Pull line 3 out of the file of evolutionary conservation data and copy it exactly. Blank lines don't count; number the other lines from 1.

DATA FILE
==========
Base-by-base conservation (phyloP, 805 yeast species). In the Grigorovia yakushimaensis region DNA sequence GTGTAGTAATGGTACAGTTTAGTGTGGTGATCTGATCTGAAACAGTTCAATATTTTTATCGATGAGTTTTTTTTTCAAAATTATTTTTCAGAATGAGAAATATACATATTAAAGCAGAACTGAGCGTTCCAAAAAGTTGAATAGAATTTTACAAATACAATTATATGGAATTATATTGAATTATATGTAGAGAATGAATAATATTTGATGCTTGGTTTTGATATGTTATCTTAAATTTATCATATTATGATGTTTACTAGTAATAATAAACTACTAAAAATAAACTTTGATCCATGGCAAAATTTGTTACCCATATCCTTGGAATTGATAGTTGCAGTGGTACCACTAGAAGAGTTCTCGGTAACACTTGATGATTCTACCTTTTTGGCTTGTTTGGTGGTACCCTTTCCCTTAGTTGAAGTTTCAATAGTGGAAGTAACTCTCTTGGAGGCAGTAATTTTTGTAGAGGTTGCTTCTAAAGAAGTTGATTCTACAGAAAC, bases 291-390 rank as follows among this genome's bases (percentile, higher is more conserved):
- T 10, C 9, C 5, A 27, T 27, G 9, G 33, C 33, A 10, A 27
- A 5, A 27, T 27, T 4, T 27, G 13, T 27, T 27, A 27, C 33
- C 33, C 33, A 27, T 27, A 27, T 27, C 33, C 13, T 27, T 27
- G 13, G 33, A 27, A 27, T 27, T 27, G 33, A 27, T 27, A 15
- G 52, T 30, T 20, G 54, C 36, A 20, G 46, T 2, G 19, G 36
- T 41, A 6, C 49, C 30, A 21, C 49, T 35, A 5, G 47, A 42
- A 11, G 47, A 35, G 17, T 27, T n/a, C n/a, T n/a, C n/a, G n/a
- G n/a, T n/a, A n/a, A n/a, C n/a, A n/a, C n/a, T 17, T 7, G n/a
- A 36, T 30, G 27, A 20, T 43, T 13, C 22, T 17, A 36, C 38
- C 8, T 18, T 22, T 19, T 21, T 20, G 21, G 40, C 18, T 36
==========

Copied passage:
- A 5, A 27, T 27, T 4, T 27, G 13, T 27, T 27, A 27, C 33